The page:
2. Section 9 of the Specific Relief Act provides as follows 'No appeal shall lie from any order or decree passed in any suit instituted under this section, nor shall any review of any such order or decree be allowed.' The first question for determination is, whether the term 'suit' includes an execution proceeding on the basis of the decree in the suit. In our opinion, the question must be answered in the affirmative. This view was taken in the case of Thomas Soma v. Gulam Moideen Beari 26 M. 438: 13 M. L. J. 214. and was subsequently adopted by the Punjab Chief Court in the case of Mohfuz Ali v. Birji Nand Kerat 28 Ind. Cas. 282: 45 P. L. R. 1915. Though we have not been able to trace any reported decision on the point in this Court, it is plain that the view taken by the Madras High Court is in conformity with a principle which has been repeatedly recognised and applied here. Section 102 of the Code of Civil Procedure provides that no second appeal shall lie 'in any suit of the nature cognizable by Courts of Small Causes, when the amount or value of the subject-matter of the original suit does not exceed five hundred rupees.' This provision is a reproduction of Section 585 of the Code of 1882, which replaced Section 27 of Act XXIII of 1861. It was ruled by this Court in the case of Anund Chunder Roy v. Sidhy Gopal Misser 8 W. R. 112. that the expression 'suit' in Section 27 of Act XXIII of 1861 included execution proceedings, and this view was subsequently affirmed by a Pull Bench in the case of Gora Chand Misser v. Raja Baykante Narain Singh 12 B. L. R. 261: 20 W. R. 421 (F. B.). A similar view has been adopted in all the other High Courts [Din Dayal v. Patra Khan 18 A. 481: A. W. N. 1806, 160 (F. B.), Narayan Parmanand v. Nagindas Bhaidas 30 B. 113: 7 Bom. L. R. 641. and Mavula Ammal v. Mavula Maracoir 30 M. 212: 17 M. L. J. 376.]. When a similar question arose before this Court in connection with Section 153 of the Bengal Tenancy Act, it was ruled in the case of Shyama Charan Mitter v. Debendra Nath Mukerji 27 C. 434: 4 C. W. N. 269: 14 Ind. Dec. (N. S.) 18. that the bar provided in that section was applicable not merely to the decree made in the suit but extended to orders made in execution of such decree. This position was recently approved by a Special Bench of seven Judges in Prafulla Krishna Deb v. Nosibannessa Bibi 37 Ind. Cas. 425: 24 C. L. J. 331. We are consequently of opinion that the appeal to the District Judge was incompetent. The fact that no objection was taken to his jurisdiction when the appeal was heard, did not invest him with authority to entertain the appeal; for, as ruled by the Judicial Committee in Meenakshi Naidu v. Subramania Sastri 14 I. A. 169: 11 M. 26: 5 Sar. P. C. J. 54: 111 Ind. Jur. 393: 4 Ind. Dec. (N. S.) 18 (P. C.). where there is an inherent incompetency in a Court, no consent can confer upon the Court that jurisdiction which it does not possess. It is equally clear that the District Judge was not competent to entertain the application for review, because the order he had initially made was an order of the description mentioned in the concluding paragraph of Section 9; so that if the appeal to him was incompetent as we hold it was, the application for review was equally incompetent. It cannot further be maintained that as the District Judge had exercised a jurisdiction which was not vested in him by law, he had inherent power to-set matters right by way of review; for, as was explained in Sasi Bhushan Mookerjee v. Radha Nath Bose 25 Ind. Cas. 267: 20 C. L. J. 433 at p. 439: 19 C. W. N. 835. it would be a patent misapplication by a Court of Section 151 of the Code of Civil Procedure, it it were, in the exercise of its inherent power to assume jurisdiction by way of review where it was expressly forbidden by the Legislature to entertain such an application. The position thus is that the appeal was heard by the District Judge without jurisdiction and the review was granted to him equally without jurisdiction, and both these orders must consequently be discharged. This leaves us with the order of the Court of First Instance, and the only question for consideration is, whether that order is of such a character as to justify an interference by this Court. We are not satisfied that the order was erroneous on the merits. We have examined the decree as also the judgment and our inclination is to hold that the view taken by the Munsif was correct on the merits. But even if it were regarded as erroneous, the error which the Munsif committed would be nothing more than an error of law, due to a misconstruction of the decree such an error does not constitute a sufficient ground for our interference in the exercise of our revisional jurisdiction.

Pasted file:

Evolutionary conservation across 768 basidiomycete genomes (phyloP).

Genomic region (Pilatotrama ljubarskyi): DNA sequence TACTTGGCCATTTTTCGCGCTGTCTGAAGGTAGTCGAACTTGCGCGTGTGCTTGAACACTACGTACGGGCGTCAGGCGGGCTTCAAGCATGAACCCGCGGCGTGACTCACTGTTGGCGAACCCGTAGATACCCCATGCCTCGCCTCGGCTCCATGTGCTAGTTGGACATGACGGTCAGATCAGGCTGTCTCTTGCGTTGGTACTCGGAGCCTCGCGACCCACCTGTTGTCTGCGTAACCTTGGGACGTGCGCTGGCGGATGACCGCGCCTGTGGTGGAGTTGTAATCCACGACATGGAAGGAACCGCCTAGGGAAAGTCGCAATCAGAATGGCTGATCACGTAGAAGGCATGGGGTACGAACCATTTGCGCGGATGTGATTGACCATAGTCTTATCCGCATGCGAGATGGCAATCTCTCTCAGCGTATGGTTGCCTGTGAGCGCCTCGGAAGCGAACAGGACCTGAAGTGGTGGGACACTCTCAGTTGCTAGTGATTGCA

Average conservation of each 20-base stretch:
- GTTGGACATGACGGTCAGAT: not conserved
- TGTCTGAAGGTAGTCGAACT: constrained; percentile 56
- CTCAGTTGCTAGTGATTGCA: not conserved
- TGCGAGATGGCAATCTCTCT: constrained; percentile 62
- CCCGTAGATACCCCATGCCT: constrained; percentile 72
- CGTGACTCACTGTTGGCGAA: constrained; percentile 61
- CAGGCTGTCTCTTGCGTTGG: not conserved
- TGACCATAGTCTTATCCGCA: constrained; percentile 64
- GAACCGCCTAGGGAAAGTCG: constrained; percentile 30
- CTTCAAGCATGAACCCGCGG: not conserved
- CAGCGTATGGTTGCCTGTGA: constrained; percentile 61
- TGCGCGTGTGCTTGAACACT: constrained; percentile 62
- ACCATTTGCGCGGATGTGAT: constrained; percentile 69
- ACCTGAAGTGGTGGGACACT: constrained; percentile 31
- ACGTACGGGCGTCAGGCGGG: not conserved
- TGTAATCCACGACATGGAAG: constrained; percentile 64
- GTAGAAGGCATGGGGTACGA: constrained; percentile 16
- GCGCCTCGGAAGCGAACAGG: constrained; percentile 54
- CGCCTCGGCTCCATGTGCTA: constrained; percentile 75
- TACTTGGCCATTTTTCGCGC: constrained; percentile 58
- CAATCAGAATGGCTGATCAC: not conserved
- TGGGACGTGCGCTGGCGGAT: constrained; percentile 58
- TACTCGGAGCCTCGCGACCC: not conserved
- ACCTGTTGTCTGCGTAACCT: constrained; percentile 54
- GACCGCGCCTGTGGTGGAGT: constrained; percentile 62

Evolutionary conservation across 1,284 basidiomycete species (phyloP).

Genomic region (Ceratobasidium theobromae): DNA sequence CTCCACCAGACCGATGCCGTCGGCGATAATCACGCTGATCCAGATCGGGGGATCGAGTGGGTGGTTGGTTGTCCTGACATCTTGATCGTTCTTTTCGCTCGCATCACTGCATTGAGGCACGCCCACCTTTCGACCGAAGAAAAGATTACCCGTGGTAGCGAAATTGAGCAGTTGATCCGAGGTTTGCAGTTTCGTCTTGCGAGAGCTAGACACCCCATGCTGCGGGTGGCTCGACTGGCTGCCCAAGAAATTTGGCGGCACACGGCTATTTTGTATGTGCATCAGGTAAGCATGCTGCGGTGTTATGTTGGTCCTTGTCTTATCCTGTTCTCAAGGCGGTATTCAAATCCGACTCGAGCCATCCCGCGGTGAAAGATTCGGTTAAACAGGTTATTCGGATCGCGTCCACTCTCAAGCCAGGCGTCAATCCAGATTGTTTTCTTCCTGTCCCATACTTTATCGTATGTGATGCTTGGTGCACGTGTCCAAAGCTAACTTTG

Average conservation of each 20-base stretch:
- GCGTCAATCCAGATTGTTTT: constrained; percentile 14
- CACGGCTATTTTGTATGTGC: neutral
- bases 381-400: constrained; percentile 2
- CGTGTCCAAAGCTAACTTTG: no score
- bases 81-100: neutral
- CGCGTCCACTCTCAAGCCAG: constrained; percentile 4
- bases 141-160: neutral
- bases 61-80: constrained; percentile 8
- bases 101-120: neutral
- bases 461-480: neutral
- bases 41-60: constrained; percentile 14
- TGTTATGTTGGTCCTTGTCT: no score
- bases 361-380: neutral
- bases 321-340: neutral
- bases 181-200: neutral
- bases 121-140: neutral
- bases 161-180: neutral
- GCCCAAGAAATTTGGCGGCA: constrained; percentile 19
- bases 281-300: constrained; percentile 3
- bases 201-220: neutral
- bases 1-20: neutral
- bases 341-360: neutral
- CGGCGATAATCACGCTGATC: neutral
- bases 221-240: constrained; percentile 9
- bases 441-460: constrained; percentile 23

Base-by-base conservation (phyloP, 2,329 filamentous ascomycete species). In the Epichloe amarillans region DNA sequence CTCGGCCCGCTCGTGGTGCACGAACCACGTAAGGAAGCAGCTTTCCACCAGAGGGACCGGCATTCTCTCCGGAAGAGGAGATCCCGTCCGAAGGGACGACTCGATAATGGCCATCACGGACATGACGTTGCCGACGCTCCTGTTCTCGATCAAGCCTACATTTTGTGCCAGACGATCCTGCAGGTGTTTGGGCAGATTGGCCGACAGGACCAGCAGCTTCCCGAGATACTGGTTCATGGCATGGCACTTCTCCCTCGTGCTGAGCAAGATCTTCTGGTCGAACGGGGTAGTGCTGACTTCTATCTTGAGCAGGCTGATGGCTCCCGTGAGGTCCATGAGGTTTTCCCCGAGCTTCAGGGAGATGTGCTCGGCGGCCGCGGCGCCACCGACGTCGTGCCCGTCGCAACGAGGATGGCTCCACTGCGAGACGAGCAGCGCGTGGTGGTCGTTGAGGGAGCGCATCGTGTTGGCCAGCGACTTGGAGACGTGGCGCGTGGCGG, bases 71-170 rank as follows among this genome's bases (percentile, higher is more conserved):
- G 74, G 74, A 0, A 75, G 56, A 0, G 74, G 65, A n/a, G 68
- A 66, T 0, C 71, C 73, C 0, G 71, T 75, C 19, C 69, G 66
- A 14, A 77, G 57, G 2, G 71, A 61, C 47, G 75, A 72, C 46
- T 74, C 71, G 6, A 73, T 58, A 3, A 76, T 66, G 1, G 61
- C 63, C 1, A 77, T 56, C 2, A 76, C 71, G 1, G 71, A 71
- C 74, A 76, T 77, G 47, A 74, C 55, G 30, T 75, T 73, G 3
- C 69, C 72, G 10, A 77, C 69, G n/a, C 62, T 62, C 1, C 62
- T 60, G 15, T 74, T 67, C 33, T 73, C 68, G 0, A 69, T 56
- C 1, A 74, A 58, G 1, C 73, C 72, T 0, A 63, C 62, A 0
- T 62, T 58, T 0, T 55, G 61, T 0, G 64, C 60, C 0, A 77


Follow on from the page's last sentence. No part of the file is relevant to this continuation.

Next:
3. The result is that this Rule is discharged, but each party will pay his own costs.